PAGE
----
WASHINGTON — Go where the reporting takes you.
That pearl of wisdom came from an assembled panel I witnessed here last weekend as part of the Society of Professional Journalists' annual convention.
This was not just any assembled panel. If modern journalism has an aristocracy, this is it. On stage were Bob Woodward, Carl Bernstein and Ben Bradlee, the famed Washington Post reporters and their editor who changed the face of journalism and the nation three decades ago. Also up there were Daniel Schorr, now of National Public Radio but then with CBS, and veteran CBS newsman and anchor Bob Schieffer. And, for good measure, the panel also included Scott Armstrong, who was an investigator on the Senate Watergate Committee, and Alicia Shepard, author of a book on Watergate.
In the 35 years since the break-in at Democratic national headquarters at the Watergate Hotel, these people may never have been assembled this way to talk about what happened and what it means to modern America.
And while they spent a good deal of the time reminiscing about their discoveries as the scandal unfolded (Bradlee when his reporters told him President Richard Nixon had tape-recorded White House conversations: "I didn't believe them. Who would be dumb enough to do that?"), and the way the Post initially had to carry the story alone while few other news organizations dared to join in, the bottom line was one with implications that go far beyond America during the Nixon years. It goes beyond reporting and journalism, as well.
The first lesson is that the Watergate reporting ended where it did (with Nixon's resignation) because, as Bernstein put it, "The system worked." Government institutions, including the courts and Congress, provided real oversight. They let the facts carry the day. In the end, key Republicans, led by conservative icon Sen. Barry Goldwater of Arizona, marched to the White House to tell the president they were going to vote to impeach him if he didn't resign.
The panel seemed unanimously skeptical on the question of whether, in today's highly charged partisan atmosphere, the system would work similarly.
The other, more universal lesson goes back to that pearl about reporting. Don't begin researching a story with an assumption about what you're going to find. Keep an open mind.
Woodward had plenty of criticism for today's journalism. "The driving influence today is speed and impatience," he said. "Good reporting is exactly the opposite."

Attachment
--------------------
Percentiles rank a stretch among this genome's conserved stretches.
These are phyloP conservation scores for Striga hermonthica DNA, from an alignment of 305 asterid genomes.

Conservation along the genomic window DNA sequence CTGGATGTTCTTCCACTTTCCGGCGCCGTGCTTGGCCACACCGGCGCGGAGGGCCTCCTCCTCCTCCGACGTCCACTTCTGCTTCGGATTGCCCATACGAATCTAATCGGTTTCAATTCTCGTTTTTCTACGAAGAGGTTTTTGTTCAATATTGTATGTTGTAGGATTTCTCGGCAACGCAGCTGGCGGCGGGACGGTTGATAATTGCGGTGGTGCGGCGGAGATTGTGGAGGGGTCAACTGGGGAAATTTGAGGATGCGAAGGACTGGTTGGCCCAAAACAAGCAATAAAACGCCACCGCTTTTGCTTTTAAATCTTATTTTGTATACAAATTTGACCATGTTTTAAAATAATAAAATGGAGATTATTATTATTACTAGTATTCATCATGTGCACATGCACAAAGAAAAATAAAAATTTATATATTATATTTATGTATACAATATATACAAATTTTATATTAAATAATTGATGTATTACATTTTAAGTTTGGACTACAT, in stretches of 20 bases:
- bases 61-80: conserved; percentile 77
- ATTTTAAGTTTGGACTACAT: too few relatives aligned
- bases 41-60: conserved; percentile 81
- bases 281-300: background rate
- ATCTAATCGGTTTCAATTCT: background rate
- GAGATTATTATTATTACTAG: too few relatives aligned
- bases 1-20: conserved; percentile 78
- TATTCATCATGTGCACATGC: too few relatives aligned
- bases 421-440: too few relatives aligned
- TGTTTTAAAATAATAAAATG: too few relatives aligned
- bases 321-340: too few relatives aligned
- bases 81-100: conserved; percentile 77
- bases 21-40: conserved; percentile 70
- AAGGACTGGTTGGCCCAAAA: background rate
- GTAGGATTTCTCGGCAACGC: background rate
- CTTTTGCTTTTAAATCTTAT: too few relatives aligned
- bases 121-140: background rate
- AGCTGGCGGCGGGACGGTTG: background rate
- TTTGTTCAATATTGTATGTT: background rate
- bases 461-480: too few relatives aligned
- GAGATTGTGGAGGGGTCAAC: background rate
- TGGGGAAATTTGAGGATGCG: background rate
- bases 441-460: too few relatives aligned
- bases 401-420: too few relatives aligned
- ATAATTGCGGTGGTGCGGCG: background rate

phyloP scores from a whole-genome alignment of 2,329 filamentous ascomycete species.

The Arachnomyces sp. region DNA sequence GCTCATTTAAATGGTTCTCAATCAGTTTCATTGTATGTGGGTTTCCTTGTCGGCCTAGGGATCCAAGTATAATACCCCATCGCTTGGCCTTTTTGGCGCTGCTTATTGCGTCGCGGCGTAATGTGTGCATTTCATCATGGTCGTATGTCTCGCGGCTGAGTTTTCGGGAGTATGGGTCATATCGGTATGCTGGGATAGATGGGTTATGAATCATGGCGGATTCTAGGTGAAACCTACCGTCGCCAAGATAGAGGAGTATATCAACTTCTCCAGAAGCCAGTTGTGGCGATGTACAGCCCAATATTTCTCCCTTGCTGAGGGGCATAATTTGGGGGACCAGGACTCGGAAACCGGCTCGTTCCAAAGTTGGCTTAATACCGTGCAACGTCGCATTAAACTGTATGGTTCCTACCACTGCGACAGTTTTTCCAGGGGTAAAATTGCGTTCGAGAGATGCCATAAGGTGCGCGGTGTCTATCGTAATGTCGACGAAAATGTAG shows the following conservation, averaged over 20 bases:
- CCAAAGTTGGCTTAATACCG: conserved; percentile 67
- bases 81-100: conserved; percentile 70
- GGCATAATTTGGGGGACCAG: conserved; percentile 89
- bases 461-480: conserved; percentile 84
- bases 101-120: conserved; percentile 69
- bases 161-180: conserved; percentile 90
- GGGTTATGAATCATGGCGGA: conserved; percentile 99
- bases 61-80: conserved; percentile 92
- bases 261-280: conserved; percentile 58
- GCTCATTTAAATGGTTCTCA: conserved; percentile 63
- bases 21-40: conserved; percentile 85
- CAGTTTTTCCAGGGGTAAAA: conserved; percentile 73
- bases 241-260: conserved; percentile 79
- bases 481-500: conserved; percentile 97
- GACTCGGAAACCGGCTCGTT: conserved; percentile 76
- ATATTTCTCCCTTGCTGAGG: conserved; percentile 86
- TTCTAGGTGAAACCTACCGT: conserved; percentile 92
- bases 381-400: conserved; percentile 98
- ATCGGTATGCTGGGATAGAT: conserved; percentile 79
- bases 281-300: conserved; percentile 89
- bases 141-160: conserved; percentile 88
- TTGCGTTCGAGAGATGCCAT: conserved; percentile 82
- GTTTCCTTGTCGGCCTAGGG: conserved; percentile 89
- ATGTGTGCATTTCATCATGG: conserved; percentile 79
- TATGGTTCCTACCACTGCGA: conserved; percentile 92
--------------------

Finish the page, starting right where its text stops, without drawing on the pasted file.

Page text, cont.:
"Listen carefully," added Bernstein. "Too many reporters don't listen."
But what does it mean to follow the reporting?
In a free society, each of us is a reporter, of sorts. We are best served when we can watch and listen with open minds, freeing ourselves as much as possible from ingrained prejudices and assumptions. That is particularly true when approaching an election season. And yet most of the calls and messages I field each day are so laden with assumptions an avalanche of facts couldn't budge them.
I recently read this applicable quote from Daniel Okrent, the first ombudsman for the New York Times: "A very bad (and all too common) way to misread a newspaper: To see whatever supports your point of view as fact, and anything that contradicts your point of view as bias."
To underscore their point, Woodward and Bernstein spoke about their reaction to President Gerald Ford's decision to pardon Nixon. Woodward recalled a cynical and profanity-laced phone call from Bernstein when the news broke. To them, it seemed obvious some sort of deal had been made; that this was just another example of power being abused.
But then, Woodward said, he had the opportunity to thoroughly investigate the matter. "In fact, the record convinced me Ford did the right thing," he said. Later, his reporting led Caroline Kennedy to award Ford the Profiles in Courage award.
The facts didn't lead where Woodward and others thought they would. As I came home and looked at letters on my desk — one upset about the political bent of a political cartoon, another that disagreed with an opinion poll in the paper — I wondered. How many of us are willing to go where our own reporting might take us?
Jay Evensen is editor of the Deseret Morning News editorial page. E-mail: email@example.com